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As always, the NHL summer was an eventful one, with the rich becoming richer, and the poor becoming poorer, at least for the most part.  Every team made at least one move on the ice, while several others made moves off the ice.  Over the next week, I will examine each team’s movement (players primarily) to see who really improved, who got worse, and who stayed pretty much where they were.  Today, part 1 of 6, the Northeast Division:

Team: Boston Bruins
Conference: Eastern
Division: Northeast
Points (Rk): 87(7)

In: Ted Donato, Doug Doull, Eddy Campbell, Milan Jurcina, Sandy McCarthy, Felix Potvin, Jay Leach, Blake Bellefeuille, Travis Green, Patrice Bergeron

Out: Jozef Stumpel, Jeff Hackett, Don Sweeney, Lee Goren, Chris Kelleher, Tim Thomas, Darren Van Oene, Sean Brown, Brantt Myhres, Mattias Karlin, Krzysztof Oliwa, Bryan Berard, Marty McInnis, Steve Shields

Comments: Unlike last season, the Bruins have a number 1 goalie in the organization, unfortunately, the problem for them is that it’s Felix Potvin, an injury-prone goalie who has regressed the past few seasons. The team has also lost a top-6 forward during the summer for a second straight season. Granted, Stumpel is nowhere near as significant a loss as Bill Guerin (left in 2002), but will nonetheless affect the offence this season. Despite losing “Stumpy”, the team’s offence remains in decent shape, as a healthy Sergei Samsonov should offset the loss of his production. Other than that, the forward ranks look pretty much the same, with Joe Thornton, Glem Murray, Brian Rolston and Mike Knuble all returning. There is a small hole on defence, with Bryan Berard no longer in the organization, and Jonathan Girard out for the season. That being said, the top-4 remains intact, in Hal Gill, Nick Boynton, Dan McGillis, and Sean O’Donnell returning. The other 2 spots should go to rookies Shaone Morrisonn and Jeff Jillson. Potvin takes over as the number 1 netminder, while promising youngster Andrew Raycroft finally gets a chance to prove himself at the NHL level.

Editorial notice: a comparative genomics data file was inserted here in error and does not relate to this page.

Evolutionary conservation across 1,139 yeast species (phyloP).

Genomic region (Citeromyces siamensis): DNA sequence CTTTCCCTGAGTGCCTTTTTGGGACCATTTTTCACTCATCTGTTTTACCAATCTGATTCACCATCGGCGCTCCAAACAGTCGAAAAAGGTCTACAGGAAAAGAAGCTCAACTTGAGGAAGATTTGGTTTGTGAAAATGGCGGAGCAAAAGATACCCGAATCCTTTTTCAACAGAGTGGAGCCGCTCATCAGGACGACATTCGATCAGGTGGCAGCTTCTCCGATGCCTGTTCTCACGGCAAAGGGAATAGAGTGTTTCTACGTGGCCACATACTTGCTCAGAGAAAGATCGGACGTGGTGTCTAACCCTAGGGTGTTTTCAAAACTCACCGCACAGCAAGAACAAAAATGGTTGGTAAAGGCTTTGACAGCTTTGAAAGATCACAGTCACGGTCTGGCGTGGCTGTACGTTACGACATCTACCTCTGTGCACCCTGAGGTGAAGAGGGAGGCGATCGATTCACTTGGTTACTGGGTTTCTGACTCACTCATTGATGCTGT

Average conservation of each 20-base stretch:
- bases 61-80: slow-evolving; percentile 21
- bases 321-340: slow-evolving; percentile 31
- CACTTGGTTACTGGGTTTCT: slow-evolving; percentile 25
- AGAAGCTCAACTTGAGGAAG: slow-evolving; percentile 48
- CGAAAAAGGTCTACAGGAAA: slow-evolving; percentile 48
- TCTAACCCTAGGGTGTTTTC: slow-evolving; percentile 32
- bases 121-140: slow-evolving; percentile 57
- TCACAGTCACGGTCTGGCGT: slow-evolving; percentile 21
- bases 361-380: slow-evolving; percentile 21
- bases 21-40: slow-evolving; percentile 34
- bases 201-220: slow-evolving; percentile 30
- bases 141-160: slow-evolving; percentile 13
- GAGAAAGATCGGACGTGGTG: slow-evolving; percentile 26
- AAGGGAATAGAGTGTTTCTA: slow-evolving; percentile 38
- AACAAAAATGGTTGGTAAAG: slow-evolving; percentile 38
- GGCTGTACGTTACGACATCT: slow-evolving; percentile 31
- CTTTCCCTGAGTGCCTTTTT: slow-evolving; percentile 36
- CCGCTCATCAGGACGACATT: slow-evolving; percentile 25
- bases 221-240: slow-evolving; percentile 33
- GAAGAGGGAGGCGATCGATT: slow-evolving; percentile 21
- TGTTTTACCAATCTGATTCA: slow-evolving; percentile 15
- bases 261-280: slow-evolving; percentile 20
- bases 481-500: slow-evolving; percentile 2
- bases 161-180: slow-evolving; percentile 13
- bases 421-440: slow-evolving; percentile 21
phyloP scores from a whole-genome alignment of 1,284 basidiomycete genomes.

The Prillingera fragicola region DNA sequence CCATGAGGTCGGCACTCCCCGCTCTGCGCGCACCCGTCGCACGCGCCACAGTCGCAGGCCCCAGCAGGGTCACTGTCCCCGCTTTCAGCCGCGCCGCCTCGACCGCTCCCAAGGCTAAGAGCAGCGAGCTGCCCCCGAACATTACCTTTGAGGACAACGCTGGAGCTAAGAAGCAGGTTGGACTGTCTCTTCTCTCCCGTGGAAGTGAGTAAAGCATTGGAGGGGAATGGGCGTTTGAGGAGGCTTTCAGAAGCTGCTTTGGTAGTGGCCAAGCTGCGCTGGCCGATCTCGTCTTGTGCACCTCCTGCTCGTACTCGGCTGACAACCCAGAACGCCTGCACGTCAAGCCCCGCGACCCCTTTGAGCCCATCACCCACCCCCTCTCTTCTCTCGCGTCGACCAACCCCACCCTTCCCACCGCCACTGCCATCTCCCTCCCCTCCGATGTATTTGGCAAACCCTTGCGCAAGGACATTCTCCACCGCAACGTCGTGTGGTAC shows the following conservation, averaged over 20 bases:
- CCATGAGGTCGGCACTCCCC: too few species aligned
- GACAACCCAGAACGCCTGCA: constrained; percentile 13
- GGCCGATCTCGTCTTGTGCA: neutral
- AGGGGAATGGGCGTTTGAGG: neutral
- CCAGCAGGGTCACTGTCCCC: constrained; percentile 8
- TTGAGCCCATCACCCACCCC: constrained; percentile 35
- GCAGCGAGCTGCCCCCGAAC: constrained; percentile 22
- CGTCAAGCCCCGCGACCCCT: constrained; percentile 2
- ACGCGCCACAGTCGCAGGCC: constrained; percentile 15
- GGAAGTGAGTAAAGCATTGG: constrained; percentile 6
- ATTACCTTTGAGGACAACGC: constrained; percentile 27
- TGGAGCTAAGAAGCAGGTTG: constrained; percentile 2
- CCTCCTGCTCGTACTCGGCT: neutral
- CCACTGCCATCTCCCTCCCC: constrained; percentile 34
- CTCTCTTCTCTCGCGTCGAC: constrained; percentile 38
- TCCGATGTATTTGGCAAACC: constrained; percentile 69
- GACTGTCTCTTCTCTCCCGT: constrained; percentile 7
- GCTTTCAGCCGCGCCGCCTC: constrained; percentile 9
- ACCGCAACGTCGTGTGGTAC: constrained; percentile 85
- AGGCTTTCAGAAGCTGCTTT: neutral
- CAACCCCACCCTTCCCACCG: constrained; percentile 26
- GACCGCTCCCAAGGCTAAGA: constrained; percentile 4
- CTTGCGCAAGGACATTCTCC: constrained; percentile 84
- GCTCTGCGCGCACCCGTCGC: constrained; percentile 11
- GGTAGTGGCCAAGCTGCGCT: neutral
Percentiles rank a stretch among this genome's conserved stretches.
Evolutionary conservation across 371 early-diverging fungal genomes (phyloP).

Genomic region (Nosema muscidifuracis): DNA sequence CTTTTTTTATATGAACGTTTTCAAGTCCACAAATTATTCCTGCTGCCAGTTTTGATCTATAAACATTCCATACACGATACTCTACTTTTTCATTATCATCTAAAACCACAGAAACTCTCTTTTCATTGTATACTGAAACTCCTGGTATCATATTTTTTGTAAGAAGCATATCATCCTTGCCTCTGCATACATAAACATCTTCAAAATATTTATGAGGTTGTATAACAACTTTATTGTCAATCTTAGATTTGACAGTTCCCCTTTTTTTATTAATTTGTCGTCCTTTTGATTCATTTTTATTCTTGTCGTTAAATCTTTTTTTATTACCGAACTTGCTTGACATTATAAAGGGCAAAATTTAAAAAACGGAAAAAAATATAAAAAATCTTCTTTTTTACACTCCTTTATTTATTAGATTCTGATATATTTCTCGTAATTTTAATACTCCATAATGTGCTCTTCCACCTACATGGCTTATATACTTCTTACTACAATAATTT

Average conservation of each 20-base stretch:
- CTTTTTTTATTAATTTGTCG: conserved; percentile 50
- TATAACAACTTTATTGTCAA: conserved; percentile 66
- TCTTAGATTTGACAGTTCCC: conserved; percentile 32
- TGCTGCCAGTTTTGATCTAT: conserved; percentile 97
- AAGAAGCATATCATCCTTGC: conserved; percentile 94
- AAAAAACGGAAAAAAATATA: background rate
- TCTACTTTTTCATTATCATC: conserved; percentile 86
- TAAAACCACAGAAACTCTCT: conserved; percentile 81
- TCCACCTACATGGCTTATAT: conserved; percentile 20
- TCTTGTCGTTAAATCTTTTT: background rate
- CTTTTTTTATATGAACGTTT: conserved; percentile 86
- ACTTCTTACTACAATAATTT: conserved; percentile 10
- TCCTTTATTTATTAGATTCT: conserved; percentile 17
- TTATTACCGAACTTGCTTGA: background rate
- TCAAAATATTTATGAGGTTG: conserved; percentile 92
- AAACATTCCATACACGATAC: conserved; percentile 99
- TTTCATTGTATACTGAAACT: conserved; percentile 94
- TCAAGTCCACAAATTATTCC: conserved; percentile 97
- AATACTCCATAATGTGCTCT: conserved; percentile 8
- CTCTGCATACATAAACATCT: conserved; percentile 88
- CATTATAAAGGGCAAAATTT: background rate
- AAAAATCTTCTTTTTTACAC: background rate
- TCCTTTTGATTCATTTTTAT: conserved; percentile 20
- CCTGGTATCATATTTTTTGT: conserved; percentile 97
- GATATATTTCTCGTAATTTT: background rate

Next Steps: With all restricted free agents locked up, GM Mike O’Connell needs to focus on getting a defenceman to replace the departed Bryan Berard. Berard’s replacement: likely to be Bryan Berard, since no one else is persuing him at the moment.
Grade: C-


Team: Buffalo Sabres
Conference: Eastern
Division: Northeast
Points (Rk): 72 (12)

In: David Cullen, Domenic Pittis, Andy Delmore, Chris Drury

Out: Denis Hamel, Doug Houda, Tom Askey, Francois Methot, Peter Ratchuk, Radoslav Hecl, Keith Ballard, Steven Reinprecht, Rhett Warrener